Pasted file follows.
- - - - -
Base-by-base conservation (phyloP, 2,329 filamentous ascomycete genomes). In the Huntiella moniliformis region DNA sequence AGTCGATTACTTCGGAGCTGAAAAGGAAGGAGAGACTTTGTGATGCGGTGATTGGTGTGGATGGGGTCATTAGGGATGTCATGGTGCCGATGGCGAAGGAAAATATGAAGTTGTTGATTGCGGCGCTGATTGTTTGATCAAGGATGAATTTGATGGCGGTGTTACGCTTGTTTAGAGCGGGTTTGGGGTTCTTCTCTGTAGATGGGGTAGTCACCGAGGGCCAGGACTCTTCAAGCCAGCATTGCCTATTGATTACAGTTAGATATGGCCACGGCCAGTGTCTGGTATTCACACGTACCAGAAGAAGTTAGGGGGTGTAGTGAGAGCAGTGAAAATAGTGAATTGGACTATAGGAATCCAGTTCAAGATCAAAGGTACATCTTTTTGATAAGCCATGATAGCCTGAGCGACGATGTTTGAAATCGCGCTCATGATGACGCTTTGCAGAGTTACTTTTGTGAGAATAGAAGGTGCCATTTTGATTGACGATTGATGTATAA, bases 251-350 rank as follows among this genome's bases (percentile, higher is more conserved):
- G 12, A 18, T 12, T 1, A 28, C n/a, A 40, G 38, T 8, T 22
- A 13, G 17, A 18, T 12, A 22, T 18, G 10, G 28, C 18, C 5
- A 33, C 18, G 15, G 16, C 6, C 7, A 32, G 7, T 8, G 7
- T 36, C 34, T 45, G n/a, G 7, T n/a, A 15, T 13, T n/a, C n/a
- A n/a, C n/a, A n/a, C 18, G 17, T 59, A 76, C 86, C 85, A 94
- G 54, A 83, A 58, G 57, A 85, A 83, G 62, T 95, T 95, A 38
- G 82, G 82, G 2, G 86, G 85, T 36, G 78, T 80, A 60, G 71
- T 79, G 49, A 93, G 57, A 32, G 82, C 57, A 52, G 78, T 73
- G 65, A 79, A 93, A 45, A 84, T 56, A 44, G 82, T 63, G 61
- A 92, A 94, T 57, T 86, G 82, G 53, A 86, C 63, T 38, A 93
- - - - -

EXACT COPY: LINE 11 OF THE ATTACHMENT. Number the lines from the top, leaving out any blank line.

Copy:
- A 92, A 94, T 57, T 86, G 82, G 53, A 86, C 63, T 38, A 93